• 2× NBA Finals MVP (2009, 2010)
  • NBA Most Valuable Player (2008)
  • 18× NBA All-Star (1998, 2000–2016)
  • 4× NBA All-Star Game MVP (2002, 2007, 2009, 2011)
  • 11× All-NBA First Team (2002–2004, 2006–2013)
  • 2× All-NBA Second Team (2000, 2001)
  • 2× All-NBA Third Team (1999, 2005)
  • 9× NBA All-Defensive First Team (2000, 2003, 2004, 2006–2011)
  • 3× NBA All-Defensive Second Team (2001, 2002, 2012)
  • 2× NBA scoring champion (2006, 2007)
  • NBA Slam Dunk Contest champion (1997)
  • NBA All-Rookie Second Team (1997)
  • Olympic Gold Medalist (2008, 2012)

The passion and love he shared and devoted to the game of basketball was beginning to be revealed again to the world through his thirteen-year-old daughter Gianna. She played for his Mamba team and was beginning to make a name for herself on the court as well before her tragic passing. Kobe’s legacy as a basketball player can be defined by what enabled him to become one of the greatest to ever to play the game; his passion. Kobe’s passion to do great things, his passion to become the best ever, his passion to win and his passion to be successful elevated Kobe to a level of greatness only attained by few athletes in sports history. A lifelong Laker, Bryant became Los Angeles. Having spent over half of his life living in the city of angels, Bryant was able to grow and mold his storybook career in a city where magic happens on a daily basis. Sprinkling five NBA Championships in the city accustomed to winning and winning big added to his mystical legend. As much as the world mourns his death, the City of Los Angeles sheds even more tears for their fallen hero. Those in the city understand his contributions to the city not only as a professional athlete but as a person of inspiration. Kids and adults alike readily admit that Kobe Bryant was the reason they became Lakers fan, the reason they began playing basketball and in some cases, the reason a broken family relationship was able to mend because of a common love for the Lakers and the greatness of Kobe Bryant.  Personally I was able to witness the growth and greatness of Kobe Bryant in person and afar from his days as a high school star to his final days as a coach at his Mamba Academy. The electricity that he brought to the court was mirrored by his tenacity on both ends of the floor. The “Mamba Mentality” was evident in his game before he officially coined the term. His joy for the game of basketball propelled him to become a legend. The endless hours of being in the gym by yourself, the belief that you can make the perceived impossible possible and the reward of success is what birthed greatness in Kobe Bryant. Kobe’s legacy will forever remain and his impact upon the game will continue to inspire those who touch a ball for generations to come.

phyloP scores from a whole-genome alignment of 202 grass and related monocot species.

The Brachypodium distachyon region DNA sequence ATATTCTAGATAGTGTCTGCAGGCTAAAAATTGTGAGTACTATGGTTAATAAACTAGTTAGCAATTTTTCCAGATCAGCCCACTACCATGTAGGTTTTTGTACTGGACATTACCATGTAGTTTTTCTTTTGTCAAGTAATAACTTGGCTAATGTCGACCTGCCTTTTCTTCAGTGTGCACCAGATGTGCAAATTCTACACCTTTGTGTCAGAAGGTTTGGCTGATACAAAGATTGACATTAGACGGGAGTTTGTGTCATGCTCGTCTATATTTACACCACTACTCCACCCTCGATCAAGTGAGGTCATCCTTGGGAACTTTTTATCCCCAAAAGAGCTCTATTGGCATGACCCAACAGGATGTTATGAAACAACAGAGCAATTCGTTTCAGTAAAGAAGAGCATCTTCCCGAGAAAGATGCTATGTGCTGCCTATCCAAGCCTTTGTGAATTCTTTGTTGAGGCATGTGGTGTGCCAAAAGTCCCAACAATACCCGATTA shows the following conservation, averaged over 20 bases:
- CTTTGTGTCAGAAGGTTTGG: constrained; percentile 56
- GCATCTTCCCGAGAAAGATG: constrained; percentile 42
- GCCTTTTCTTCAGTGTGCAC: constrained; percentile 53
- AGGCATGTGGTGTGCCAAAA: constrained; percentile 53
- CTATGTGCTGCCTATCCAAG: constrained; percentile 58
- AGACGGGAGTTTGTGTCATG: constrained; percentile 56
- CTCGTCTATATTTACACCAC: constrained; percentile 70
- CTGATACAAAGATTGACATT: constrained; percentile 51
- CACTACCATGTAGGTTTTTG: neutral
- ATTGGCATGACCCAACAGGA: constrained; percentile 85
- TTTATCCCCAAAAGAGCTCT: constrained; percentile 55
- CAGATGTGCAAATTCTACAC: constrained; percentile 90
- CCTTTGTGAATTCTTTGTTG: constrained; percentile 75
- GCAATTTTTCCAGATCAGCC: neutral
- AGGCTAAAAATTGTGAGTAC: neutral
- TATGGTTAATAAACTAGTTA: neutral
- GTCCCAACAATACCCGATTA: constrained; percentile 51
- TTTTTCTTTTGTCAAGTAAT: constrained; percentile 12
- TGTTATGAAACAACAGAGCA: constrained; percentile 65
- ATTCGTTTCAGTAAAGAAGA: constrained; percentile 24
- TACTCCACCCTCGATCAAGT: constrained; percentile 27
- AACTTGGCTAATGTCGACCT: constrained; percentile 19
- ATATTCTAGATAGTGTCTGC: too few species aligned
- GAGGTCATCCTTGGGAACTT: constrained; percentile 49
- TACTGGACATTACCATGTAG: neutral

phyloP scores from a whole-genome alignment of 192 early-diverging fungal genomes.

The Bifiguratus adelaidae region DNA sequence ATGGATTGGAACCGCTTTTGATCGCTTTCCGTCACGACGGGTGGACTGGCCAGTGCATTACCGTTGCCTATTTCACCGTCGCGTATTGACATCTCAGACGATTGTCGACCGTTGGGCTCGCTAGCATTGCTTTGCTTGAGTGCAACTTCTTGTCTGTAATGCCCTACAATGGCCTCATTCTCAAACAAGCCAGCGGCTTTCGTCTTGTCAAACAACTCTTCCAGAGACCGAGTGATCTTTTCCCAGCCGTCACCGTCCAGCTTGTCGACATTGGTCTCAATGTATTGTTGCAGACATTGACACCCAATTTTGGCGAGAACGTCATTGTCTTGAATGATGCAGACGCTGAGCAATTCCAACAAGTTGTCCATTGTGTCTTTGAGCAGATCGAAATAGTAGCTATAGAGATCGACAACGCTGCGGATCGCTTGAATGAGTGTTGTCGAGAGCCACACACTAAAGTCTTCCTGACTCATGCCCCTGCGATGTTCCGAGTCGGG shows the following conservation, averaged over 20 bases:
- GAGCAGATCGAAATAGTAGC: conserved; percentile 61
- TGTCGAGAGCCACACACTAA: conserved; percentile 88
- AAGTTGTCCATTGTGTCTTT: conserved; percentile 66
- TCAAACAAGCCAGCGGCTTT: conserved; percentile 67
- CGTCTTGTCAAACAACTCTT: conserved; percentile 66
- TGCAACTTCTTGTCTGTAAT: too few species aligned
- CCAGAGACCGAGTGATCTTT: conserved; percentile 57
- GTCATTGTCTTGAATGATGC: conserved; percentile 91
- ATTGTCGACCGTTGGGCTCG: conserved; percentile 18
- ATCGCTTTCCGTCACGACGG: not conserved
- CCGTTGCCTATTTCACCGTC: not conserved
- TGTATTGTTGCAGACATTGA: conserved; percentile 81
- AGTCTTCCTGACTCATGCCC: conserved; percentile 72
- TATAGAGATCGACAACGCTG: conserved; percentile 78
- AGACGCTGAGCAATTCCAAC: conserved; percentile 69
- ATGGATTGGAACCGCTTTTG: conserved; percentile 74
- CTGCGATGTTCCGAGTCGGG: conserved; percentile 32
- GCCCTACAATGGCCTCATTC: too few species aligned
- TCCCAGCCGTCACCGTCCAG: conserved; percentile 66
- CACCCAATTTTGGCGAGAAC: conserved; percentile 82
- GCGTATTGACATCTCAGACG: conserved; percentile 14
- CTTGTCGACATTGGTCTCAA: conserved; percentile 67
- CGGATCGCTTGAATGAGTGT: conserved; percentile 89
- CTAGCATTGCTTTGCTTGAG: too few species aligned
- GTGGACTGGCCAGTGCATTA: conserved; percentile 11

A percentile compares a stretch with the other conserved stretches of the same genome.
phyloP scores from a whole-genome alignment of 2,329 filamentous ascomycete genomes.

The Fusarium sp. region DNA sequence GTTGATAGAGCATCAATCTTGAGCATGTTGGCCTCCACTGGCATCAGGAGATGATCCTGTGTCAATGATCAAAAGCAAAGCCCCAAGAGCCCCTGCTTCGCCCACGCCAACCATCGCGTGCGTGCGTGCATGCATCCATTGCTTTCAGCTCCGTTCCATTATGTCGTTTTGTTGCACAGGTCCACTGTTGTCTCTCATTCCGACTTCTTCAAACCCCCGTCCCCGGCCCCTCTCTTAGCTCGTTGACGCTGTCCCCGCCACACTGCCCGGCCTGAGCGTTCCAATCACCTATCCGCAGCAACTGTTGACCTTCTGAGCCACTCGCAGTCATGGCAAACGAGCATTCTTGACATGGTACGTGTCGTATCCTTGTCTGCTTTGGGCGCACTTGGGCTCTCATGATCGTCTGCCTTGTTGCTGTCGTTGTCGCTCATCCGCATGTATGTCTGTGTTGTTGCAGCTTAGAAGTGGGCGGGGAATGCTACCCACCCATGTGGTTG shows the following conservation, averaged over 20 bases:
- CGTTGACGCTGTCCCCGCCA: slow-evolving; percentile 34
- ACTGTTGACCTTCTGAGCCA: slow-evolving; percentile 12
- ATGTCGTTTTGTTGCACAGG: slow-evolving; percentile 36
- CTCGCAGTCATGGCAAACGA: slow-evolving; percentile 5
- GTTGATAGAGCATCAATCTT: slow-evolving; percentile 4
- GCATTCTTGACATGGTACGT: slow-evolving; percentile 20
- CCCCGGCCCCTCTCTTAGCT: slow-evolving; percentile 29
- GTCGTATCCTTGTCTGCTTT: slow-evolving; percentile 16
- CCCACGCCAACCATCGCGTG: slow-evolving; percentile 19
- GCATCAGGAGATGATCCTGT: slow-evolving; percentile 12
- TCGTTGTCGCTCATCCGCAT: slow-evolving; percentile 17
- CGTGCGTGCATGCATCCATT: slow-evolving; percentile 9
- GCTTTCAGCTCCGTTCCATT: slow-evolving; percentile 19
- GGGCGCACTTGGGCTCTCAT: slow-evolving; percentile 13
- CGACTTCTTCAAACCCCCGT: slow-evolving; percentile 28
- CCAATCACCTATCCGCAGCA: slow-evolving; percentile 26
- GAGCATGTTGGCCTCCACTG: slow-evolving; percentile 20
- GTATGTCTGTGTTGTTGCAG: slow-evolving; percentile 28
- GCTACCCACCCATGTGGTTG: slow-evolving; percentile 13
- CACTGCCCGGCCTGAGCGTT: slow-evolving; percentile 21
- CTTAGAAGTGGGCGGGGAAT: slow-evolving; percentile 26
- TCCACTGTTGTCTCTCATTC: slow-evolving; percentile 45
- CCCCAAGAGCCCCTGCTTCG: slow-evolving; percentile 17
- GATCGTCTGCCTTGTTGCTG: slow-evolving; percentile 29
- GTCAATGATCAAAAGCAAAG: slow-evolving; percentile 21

As hip hop legend Fabolous said in his 2016 tribute to Kobe titled “Black Mamba Freestyle,”  “Kobe gone, but his legacy gon’ play forever.”